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Volume: 19 Issue: 8 August 2021


Machine Perfusion for Kidneys With Multiple Arteries: An Unusual Reconstruction With an Iliac Arterial Graft

Key words : Back-table preparation, Kidney transplantation, Organ preservation

Dear Editor:

Machine perfusion (MP) has revolutionized the field of kidney transplantation (KT). A large body of literature has supported its use in different situations, including graft reconditioning, evaluation, and long-term preservation.1-6 With the increasing number of kidneys being placed in MP, transplant surgeons often encounter vascular abnormalities. Multiple renal arteries have been observed in approximately 30% of kidneys and are always “terminal” (ie, without overlap in their areas of supply), which mandates their systematic revascularization in the recipient.7,8 For this reason, the commercially available MP devices offer various solutions to connect more than one artery, such as large clamps and multiple cannulas. Nevertheless, a bench reconstruction may be necessary. We do, however, believe that the decision to use MP should not condition the technique of vascular reconstruction.

Here, we present the case of a left kidney with 3 similarly sized arteries (6-7 mm in diameter), which was offered to our center for transplantation. The donor was a 54-year-old male who was pronounced dead due to anoxic brain injury, with no history of diabetes or hypertension and serum creatinine level of 0.8 mg/dL (Kidney Donor Risk Index: 0.86). We decided to use MP to postpone the KT due to an ongoing emergency in the operating room. The Carrel patch was of good quality (Figure 1A and 1B) but too long to be included in the largest commercially available clamp (10 × 25 mm). Patch shortening by dividing the intervening segments and suturing the 3 arterial orifices together would have involved additional sutures, and the shortened patch would still not have easily fit the clamp. Single arterial cannulation could have possibly resulted in intimal damage at the site of securement, making the Carrel patch unusable for subsequent implantation. In addition, an end-to-side anastomosis of the 2 lateral arteries to the central one would have involved a relatively complex reconstruction and additional sutures.

Therefore, during back-table preparation, we anastomosed the Carrel patch containing the 3 arterial orifices to an iliac arterial graft recovered from the same donor. After ligating the stump of the internal iliac artery and the terminal end of the graft, we connected it to the Waves MP device (Institut Georges Lopez, Lissieu, France), as shown in Figure 1C. Perfusion time and total preservation time were 22 hours and 32 hours, respectively. Renal resistance held steady during perfusion (0.24-0.21 mm Hg/mL/min). The recipient was a 45-year-old male patient with chronic glomerulonephritis who started hemodialysis 3 years earlier. The kidney was implanted on the right external iliac vessels using the same Carrel patch after the bench reconstruction was dismantled. The postoperative course was uneventful, with immediate graft function and no complications after a 1-month follow-up.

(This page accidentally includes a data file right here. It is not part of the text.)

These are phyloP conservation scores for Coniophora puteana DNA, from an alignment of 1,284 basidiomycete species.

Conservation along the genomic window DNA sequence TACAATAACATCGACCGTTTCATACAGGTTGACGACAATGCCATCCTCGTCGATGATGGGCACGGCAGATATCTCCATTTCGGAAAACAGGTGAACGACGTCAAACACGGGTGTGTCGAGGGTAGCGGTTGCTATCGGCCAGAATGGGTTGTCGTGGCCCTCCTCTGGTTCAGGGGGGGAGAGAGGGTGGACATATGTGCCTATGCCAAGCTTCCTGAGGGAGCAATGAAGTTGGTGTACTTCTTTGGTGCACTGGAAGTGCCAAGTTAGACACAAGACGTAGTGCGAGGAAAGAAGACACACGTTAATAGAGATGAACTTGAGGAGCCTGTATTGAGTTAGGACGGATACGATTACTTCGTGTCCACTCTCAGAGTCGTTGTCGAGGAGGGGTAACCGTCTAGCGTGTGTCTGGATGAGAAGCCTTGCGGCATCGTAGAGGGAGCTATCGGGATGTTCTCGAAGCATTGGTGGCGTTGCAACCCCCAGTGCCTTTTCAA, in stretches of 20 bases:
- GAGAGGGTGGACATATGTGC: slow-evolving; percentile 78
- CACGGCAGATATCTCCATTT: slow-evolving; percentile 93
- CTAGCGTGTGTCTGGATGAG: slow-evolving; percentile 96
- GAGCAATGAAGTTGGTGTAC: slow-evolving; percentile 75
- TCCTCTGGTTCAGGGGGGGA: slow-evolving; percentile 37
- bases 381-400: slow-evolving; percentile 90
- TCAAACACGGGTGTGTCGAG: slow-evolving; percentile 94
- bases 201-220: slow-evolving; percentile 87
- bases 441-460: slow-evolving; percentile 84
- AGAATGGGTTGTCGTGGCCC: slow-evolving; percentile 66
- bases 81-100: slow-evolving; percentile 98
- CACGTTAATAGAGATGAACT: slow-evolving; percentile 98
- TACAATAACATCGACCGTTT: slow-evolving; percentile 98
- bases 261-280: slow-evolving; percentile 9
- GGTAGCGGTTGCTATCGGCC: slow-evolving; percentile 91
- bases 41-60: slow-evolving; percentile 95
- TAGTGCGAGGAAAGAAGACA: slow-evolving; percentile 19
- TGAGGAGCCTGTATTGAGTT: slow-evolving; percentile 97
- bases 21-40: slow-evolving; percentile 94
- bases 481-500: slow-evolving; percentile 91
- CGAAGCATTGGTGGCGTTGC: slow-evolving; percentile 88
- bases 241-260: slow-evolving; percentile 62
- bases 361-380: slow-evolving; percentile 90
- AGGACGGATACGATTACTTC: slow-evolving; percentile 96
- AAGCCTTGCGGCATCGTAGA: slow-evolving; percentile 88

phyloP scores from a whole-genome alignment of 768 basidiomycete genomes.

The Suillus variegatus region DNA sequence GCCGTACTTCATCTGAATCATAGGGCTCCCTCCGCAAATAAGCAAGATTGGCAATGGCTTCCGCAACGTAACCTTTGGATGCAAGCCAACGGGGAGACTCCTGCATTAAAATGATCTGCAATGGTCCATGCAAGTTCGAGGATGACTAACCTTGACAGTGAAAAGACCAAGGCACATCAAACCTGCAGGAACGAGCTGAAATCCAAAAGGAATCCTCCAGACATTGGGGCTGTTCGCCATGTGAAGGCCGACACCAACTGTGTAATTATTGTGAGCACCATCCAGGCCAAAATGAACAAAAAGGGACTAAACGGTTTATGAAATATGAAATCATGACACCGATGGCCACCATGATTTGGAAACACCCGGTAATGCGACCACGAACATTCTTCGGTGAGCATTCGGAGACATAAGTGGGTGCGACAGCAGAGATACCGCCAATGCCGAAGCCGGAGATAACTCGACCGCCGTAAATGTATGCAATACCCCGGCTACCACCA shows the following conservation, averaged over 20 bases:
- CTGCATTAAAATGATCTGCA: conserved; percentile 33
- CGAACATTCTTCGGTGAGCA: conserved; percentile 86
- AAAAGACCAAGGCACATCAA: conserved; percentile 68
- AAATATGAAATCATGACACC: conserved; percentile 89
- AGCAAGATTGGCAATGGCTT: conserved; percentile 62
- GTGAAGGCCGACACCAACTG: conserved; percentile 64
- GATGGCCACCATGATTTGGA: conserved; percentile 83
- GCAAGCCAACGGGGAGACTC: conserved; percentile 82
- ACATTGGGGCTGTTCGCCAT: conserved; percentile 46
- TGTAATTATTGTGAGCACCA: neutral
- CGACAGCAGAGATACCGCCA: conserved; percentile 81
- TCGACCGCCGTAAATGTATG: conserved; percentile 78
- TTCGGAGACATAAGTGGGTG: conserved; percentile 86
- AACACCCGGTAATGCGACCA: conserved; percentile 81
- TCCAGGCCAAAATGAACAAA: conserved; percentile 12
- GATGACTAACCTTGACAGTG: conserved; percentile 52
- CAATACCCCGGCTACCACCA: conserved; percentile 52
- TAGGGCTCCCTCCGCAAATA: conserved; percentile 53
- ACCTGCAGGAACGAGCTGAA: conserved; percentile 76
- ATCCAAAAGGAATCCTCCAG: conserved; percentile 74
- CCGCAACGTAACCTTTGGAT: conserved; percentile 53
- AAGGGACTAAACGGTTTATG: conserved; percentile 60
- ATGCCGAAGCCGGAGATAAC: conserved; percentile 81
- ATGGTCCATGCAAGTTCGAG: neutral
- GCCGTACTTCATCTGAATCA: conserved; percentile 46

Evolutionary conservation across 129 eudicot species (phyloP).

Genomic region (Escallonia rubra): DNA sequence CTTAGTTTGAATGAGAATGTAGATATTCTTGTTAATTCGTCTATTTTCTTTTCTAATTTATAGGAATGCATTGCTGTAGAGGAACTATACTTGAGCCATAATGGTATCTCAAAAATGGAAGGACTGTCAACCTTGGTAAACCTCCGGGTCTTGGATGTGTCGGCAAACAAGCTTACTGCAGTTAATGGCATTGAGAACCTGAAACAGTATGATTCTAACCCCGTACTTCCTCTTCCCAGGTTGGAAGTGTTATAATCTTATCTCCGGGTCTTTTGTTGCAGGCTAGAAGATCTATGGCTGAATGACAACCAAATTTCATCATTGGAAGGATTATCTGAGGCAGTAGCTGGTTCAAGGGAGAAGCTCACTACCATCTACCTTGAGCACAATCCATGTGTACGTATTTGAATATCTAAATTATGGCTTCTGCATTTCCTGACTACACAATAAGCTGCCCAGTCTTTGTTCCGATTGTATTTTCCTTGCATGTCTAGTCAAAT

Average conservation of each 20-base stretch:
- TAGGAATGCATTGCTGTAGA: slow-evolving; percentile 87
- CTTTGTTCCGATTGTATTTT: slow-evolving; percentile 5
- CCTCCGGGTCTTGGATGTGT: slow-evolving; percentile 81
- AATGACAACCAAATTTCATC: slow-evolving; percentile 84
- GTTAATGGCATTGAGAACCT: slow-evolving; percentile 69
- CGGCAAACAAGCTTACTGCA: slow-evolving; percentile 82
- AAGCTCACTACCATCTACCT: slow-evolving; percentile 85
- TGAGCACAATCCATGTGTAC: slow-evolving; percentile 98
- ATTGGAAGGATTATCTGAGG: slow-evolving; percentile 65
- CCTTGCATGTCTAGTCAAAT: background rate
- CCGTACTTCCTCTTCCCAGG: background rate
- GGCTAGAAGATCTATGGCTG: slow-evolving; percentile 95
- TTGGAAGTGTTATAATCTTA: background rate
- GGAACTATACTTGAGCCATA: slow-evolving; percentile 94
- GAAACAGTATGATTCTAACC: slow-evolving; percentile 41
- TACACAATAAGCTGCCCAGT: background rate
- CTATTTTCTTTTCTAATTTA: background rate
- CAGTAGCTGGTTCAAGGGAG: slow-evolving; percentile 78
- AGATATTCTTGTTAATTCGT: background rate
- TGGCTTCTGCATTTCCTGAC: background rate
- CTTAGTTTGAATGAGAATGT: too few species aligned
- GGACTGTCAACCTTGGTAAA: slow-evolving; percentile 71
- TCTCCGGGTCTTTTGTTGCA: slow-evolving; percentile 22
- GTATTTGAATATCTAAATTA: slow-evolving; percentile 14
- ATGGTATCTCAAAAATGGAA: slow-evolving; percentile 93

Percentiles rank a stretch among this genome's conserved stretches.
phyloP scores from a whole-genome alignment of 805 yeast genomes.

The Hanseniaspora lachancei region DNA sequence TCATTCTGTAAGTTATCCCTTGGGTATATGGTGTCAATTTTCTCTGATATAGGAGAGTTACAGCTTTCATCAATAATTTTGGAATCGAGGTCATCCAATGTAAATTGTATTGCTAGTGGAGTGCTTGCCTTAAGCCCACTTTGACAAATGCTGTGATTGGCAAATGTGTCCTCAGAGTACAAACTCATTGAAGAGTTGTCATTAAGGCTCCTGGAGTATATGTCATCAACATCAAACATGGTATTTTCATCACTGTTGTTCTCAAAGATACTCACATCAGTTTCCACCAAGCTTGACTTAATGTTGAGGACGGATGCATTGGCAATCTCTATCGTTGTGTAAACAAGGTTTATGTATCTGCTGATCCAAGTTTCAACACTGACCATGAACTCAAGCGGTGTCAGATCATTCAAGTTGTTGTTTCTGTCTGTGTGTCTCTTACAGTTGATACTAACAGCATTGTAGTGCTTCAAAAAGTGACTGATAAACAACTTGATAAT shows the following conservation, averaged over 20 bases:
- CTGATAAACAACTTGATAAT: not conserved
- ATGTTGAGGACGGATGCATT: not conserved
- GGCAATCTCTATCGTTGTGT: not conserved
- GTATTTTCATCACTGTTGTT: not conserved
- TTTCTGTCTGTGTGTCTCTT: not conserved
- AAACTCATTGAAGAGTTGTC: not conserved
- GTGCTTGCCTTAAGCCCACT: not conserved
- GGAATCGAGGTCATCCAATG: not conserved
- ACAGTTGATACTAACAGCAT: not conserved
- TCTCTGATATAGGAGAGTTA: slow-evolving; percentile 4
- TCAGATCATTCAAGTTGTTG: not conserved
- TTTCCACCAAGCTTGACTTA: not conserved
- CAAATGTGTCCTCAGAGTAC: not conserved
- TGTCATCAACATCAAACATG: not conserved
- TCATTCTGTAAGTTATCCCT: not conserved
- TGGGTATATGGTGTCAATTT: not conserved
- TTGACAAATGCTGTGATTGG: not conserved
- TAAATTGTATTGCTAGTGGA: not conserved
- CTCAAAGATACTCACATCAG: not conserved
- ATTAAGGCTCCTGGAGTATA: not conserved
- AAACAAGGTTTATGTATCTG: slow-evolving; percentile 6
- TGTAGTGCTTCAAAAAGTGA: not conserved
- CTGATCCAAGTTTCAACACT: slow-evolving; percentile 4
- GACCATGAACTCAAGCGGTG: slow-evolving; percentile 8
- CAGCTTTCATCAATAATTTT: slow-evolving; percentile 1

This unusual but simple technical solution allows the surgeon to connect the kidney to MP without refraining from the use of the classical Carrel patch anastomosis, even in cases of multiple large-caliber renal arteries, and could be a valuable addition to the transplant surgeon’s armamentarium.


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Volume : 19
Issue : 8
Pages : 884 - 885
DOI : 10.6002/ect.2021.0189

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From the 1Department of General Surgery and Transplantation, ASST Grande Ospedale Metropolitano Niguarda; and the 2Department of Medicine and Surgery, University of Milano-Bicocca, Milan, Italy
Acknowledgements: We thank the donor, the donor’s family, and all of the health care workers involved in this case. The authors have not received any funding or grants in support of the presented research or for the preparation of this work and have no declarations of potential conflicts of interest.
Author contributions: RDC and LDC conceptualized the work; RDC drafted the manuscript; IM, AL, and NI provided critical review and editing; all authors participated in the clinical management of the case reported.
Corresponding author: Riccardo De Carlis, ASST?Grande Ospedale Metropolitano Niguarda, Piazza Ospedale Maggiore, 3-20162 Milano, Italy
Phone: +39 026444 4617